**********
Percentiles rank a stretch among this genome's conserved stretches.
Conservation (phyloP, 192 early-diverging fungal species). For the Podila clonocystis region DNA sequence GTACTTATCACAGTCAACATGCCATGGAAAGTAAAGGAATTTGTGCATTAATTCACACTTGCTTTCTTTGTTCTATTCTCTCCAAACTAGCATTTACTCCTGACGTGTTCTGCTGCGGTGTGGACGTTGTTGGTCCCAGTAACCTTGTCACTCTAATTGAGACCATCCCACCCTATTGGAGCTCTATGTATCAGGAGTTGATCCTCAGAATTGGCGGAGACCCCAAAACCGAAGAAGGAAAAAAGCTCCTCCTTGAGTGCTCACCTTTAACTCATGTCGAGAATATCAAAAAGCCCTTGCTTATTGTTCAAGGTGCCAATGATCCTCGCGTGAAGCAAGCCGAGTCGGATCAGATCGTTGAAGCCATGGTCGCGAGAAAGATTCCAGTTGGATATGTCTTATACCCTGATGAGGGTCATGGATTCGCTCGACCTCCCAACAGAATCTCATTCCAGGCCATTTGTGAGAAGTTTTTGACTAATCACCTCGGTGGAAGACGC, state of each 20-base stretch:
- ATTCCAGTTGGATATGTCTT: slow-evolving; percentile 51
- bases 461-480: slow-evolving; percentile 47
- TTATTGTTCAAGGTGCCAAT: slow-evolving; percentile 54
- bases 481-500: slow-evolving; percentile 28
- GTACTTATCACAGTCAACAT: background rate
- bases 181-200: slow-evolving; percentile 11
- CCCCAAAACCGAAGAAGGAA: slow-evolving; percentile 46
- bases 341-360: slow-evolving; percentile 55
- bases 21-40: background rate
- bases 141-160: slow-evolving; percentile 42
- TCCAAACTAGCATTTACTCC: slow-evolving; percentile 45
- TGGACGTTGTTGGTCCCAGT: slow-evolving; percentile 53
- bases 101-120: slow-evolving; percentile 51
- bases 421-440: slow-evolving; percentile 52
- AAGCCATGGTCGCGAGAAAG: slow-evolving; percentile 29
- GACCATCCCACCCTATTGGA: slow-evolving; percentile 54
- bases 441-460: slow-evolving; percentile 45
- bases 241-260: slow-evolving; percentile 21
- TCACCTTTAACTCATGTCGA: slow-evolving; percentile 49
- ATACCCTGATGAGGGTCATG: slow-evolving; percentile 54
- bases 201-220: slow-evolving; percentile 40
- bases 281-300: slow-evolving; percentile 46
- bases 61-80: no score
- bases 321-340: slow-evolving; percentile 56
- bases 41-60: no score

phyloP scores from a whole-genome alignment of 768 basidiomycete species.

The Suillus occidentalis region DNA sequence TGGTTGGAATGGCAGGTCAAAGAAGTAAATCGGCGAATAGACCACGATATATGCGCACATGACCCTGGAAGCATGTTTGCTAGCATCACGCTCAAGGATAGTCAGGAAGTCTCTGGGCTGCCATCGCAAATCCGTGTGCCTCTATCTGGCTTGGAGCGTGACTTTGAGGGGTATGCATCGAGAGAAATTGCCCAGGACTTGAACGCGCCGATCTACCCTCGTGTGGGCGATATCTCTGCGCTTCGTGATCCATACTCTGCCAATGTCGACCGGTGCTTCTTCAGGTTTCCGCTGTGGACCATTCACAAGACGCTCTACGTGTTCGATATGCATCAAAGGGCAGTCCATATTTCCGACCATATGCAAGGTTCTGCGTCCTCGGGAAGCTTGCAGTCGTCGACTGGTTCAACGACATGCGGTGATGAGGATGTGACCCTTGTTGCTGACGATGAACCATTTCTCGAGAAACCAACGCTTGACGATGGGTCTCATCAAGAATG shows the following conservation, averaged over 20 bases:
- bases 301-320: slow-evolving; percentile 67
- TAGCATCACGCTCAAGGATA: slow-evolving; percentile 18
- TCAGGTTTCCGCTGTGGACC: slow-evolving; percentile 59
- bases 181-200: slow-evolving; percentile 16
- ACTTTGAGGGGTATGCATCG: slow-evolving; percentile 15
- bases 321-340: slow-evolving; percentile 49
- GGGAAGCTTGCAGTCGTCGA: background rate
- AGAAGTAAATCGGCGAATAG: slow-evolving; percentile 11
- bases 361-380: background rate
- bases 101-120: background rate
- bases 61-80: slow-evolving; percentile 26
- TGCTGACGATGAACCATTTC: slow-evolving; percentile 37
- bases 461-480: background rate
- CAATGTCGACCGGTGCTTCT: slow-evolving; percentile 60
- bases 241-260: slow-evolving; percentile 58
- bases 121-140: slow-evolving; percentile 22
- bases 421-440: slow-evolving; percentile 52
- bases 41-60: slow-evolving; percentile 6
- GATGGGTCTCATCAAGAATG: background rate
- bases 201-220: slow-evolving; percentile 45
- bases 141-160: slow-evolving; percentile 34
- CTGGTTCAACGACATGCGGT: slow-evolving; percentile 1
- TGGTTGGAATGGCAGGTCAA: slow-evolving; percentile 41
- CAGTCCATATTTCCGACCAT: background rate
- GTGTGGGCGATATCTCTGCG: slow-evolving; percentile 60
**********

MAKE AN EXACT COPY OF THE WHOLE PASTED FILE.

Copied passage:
Percentiles rank a stretch among this genome's conserved stretches.
Conservation (phyloP, 192 early-diverging fungal species). For the Podila clonocystis region DNA sequence GTACTTATCACAGTCAACATGCCATGGAAAGTAAAGGAATTTGTGCATTAATTCACACTTGCTTTCTTTGTTCTATTCTCTCCAAACTAGCATTTACTCCTGACGTGTTCTGCTGCGGTGTGGACGTTGTTGGTCCCAGTAACCTTGTCACTCTAATTGAGACCATCCCACCCTATTGGAGCTCTATGTATCAGGAGTTGATCCTCAGAATTGGCGGAGACCCCAAAACCGAAGAAGGAAAAAAGCTCCTCCTTGAGTGCTCACCTTTAACTCATGTCGAGAATATCAAAAAGCCCTTGCTTATTGTTCAAGGTGCCAATGATCCTCGCGTGAAGCAAGCCGAGTCGGATCAGATCGTTGAAGCCATGGTCGCGAGAAAGATTCCAGTTGGATATGTCTTATACCCTGATGAGGGTCATGGATTCGCTCGACCTCCCAACAGAATCTCATTCCAGGCCATTTGTGAGAAGTTTTTGACTAATCACCTCGGTGGAAGACGC, state of each 20-base stretch:
- ATTCCAGTTGGATATGTCTT: slow-evolving; percentile 51
- bases 461-480: slow-evolving; percentile 47
- TTATTGTTCAAGGTGCCAAT: slow-evolving; percentile 54
- bases 481-500: slow-evolving; percentile 28
- GTACTTATCACAGTCAACAT: background rate
- bases 181-200: slow-evolving; percentile 11
- CCCCAAAACCGAAGAAGGAA: slow-evolving; percentile 46
- bases 341-360: slow-evolving; percentile 55
- bases 21-40: background rate
- bases 141-160: slow-evolving; percentile 42
- TCCAAACTAGCATTTACTCC: slow-evolving; percentile 45
- TGGACGTTGTTGGTCCCAGT: slow-evolving; percentile 53
- bases 101-120: slow-evolving; percentile 51
- bases 421-440: slow-evolving; percentile 52
- AAGCCATGGTCGCGAGAAAG: slow-evolving; percentile 29
- GACCATCCCACCCTATTGGA: slow-evolving; percentile 54
- bases 441-460: slow-evolving; percentile 45
- bases 241-260: slow-evolving; percentile 21
- TCACCTTTAACTCATGTCGA: slow-evolving; percentile 49
- ATACCCTGATGAGGGTCATG: slow-evolving; percentile 54
- bases 201-220: slow-evolving; percentile 40
- bases 281-300: slow-evolving; percentile 46
- bases 61-80: no score
- bases 321-340: slow-evolving; percentile 56
- bases 41-60: no score

phyloP scores from a whole-genome alignment of 768 basidiomycete species.

The Suillus occidentalis region DNA sequence TGGTTGGAATGGCAGGTCAAAGAAGTAAATCGGCGAATAGACCACGATATATGCGCACATGACCCTGGAAGCATGTTTGCTAGCATCACGCTCAAGGATAGTCAGGAAGTCTCTGGGCTGCCATCGCAAATCCGTGTGCCTCTATCTGGCTTGGAGCGTGACTTTGAGGGGTATGCATCGAGAGAAATTGCCCAGGACTTGAACGCGCCGATCTACCCTCGTGTGGGCGATATCTCTGCGCTTCGTGATCCATACTCTGCCAATGTCGACCGGTGCTTCTTCAGGTTTCCGCTGTGGACCATTCACAAGACGCTCTACGTGTTCGATATGCATCAAAGGGCAGTCCATATTTCCGACCATATGCAAGGTTCTGCGTCCTCGGGAAGCTTGCAGTCGTCGACTGGTTCAACGACATGCGGTGATGAGGATGTGACCCTTGTTGCTGACGATGAACCATTTCTCGAGAAACCAACGCTTGACGATGGGTCTCATCAAGAATG shows the following conservation, averaged over 20 bases:
- bases 301-320: slow-evolving; percentile 67
- TAGCATCACGCTCAAGGATA: slow-evolving; percentile 18
- TCAGGTTTCCGCTGTGGACC: slow-evolving; percentile 59
- bases 181-200: slow-evolving; percentile 16
- ACTTTGAGGGGTATGCATCG: slow-evolving; percentile 15
- bases 321-340: slow-evolving; percentile 49
- GGGAAGCTTGCAGTCGTCGA: background rate
- AGAAGTAAATCGGCGAATAG: slow-evolving; percentile 11
- bases 361-380: background rate
- bases 101-120: background rate
- bases 61-80: slow-evolving; percentile 26
- TGCTGACGATGAACCATTTC: slow-evolving; percentile 37
- bases 461-480: background rate
- CAATGTCGACCGGTGCTTCT: slow-evolving; percentile 60
- bases 241-260: slow-evolving; percentile 58
- bases 121-140: slow-evolving; percentile 22
- bases 421-440: slow-evolving; percentile 52
- bases 41-60: slow-evolving; percentile 6
- GATGGGTCTCATCAAGAATG: background rate
- bases 201-220: slow-evolving; percentile 45
- bases 141-160: slow-evolving; percentile 34
- CTGGTTCAACGACATGCGGT: slow-evolving; percentile 1
- TGGTTGGAATGGCAGGTCAA: slow-evolving; percentile 41
- CAGTCCATATTTCCGACCAT: background rate
- GTGTGGGCGATATCTCTGCG: slow-evolving; percentile 60